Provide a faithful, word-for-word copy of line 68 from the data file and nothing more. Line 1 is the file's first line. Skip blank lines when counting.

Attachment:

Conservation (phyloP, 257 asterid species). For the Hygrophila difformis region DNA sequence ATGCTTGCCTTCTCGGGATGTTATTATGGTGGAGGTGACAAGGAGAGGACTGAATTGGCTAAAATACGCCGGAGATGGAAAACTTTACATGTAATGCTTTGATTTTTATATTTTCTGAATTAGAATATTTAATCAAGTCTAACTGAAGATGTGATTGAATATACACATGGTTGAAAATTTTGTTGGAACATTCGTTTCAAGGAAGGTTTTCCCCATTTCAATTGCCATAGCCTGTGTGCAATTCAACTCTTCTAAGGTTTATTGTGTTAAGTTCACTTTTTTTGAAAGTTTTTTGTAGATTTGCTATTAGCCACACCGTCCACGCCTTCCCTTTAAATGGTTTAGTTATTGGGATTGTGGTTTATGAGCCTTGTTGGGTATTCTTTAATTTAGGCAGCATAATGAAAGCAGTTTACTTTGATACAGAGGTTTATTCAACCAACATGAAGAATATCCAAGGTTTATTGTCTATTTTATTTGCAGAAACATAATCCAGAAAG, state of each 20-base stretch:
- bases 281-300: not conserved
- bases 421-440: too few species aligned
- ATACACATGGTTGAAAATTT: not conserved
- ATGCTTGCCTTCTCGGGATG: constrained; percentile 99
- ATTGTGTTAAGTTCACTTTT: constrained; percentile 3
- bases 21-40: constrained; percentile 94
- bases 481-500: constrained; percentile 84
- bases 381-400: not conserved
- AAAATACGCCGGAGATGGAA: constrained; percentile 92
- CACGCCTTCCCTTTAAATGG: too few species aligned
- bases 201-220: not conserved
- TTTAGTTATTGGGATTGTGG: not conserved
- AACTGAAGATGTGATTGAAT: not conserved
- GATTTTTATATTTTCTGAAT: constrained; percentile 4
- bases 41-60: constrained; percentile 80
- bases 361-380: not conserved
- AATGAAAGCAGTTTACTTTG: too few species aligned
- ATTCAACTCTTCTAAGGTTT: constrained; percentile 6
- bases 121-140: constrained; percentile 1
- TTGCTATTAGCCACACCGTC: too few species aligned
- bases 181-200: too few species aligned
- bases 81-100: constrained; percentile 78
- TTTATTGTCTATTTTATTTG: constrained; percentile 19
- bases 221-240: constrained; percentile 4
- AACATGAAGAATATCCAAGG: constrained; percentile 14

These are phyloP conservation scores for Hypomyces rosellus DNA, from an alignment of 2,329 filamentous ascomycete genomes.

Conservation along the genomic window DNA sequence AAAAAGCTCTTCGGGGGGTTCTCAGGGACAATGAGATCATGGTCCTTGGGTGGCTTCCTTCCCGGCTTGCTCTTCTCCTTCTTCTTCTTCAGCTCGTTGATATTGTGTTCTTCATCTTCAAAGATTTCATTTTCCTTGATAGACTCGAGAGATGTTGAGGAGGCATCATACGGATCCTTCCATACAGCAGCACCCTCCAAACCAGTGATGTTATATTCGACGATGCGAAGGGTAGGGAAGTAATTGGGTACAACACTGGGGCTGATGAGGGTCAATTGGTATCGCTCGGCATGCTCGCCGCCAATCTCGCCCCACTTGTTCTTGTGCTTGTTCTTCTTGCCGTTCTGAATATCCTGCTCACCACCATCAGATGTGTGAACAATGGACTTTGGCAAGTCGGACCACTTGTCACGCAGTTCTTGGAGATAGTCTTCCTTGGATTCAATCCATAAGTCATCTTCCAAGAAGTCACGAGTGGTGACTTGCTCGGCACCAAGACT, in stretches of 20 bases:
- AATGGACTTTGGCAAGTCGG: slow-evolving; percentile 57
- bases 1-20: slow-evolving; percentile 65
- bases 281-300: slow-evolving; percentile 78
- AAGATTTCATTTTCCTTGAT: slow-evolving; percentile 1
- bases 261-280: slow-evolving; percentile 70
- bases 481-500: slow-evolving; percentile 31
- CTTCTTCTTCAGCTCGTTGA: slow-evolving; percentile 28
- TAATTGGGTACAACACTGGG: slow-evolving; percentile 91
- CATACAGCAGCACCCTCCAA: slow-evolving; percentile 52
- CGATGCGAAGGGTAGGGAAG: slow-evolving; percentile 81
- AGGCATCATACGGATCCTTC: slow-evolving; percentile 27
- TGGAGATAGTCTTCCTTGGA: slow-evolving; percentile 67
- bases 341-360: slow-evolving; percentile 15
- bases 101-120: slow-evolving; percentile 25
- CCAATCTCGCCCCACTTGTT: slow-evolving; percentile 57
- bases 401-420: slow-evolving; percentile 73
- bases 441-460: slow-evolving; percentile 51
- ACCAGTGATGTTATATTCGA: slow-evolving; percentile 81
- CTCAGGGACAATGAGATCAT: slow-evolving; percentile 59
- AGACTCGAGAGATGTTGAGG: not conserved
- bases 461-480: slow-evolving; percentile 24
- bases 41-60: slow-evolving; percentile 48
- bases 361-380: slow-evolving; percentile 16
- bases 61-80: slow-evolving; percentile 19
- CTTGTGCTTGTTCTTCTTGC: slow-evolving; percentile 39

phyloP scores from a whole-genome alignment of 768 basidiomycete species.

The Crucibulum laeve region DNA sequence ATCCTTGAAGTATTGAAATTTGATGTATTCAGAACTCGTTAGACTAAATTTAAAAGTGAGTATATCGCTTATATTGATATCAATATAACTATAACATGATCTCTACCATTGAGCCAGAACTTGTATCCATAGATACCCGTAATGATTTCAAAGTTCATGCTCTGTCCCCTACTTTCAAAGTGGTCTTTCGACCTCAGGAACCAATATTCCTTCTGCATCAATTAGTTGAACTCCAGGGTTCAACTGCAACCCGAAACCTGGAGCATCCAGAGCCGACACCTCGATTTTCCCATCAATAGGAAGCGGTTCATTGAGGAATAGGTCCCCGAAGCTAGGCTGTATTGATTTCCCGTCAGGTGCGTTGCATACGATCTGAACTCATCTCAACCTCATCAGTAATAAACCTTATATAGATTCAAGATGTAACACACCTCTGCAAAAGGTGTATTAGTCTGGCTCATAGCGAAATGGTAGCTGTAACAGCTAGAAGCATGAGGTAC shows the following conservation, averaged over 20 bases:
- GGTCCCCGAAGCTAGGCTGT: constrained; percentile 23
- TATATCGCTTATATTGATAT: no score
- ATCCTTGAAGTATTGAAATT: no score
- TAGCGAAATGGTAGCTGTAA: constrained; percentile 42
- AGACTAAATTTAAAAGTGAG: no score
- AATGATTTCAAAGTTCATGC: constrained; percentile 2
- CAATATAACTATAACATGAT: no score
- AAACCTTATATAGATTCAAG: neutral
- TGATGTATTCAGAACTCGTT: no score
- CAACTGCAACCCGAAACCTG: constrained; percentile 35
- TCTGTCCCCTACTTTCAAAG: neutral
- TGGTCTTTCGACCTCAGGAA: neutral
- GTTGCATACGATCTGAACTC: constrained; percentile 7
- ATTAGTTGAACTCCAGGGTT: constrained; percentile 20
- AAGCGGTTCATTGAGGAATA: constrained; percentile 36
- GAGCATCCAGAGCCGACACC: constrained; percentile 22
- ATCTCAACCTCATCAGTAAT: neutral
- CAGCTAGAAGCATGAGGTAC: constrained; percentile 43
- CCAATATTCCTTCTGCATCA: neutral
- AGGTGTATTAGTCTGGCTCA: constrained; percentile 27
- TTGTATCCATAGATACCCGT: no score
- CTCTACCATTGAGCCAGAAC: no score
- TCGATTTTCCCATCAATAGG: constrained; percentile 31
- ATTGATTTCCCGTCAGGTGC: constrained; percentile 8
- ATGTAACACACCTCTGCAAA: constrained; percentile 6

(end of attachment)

- GTTGCATACGATCTGAACTC: constrained; percentile 7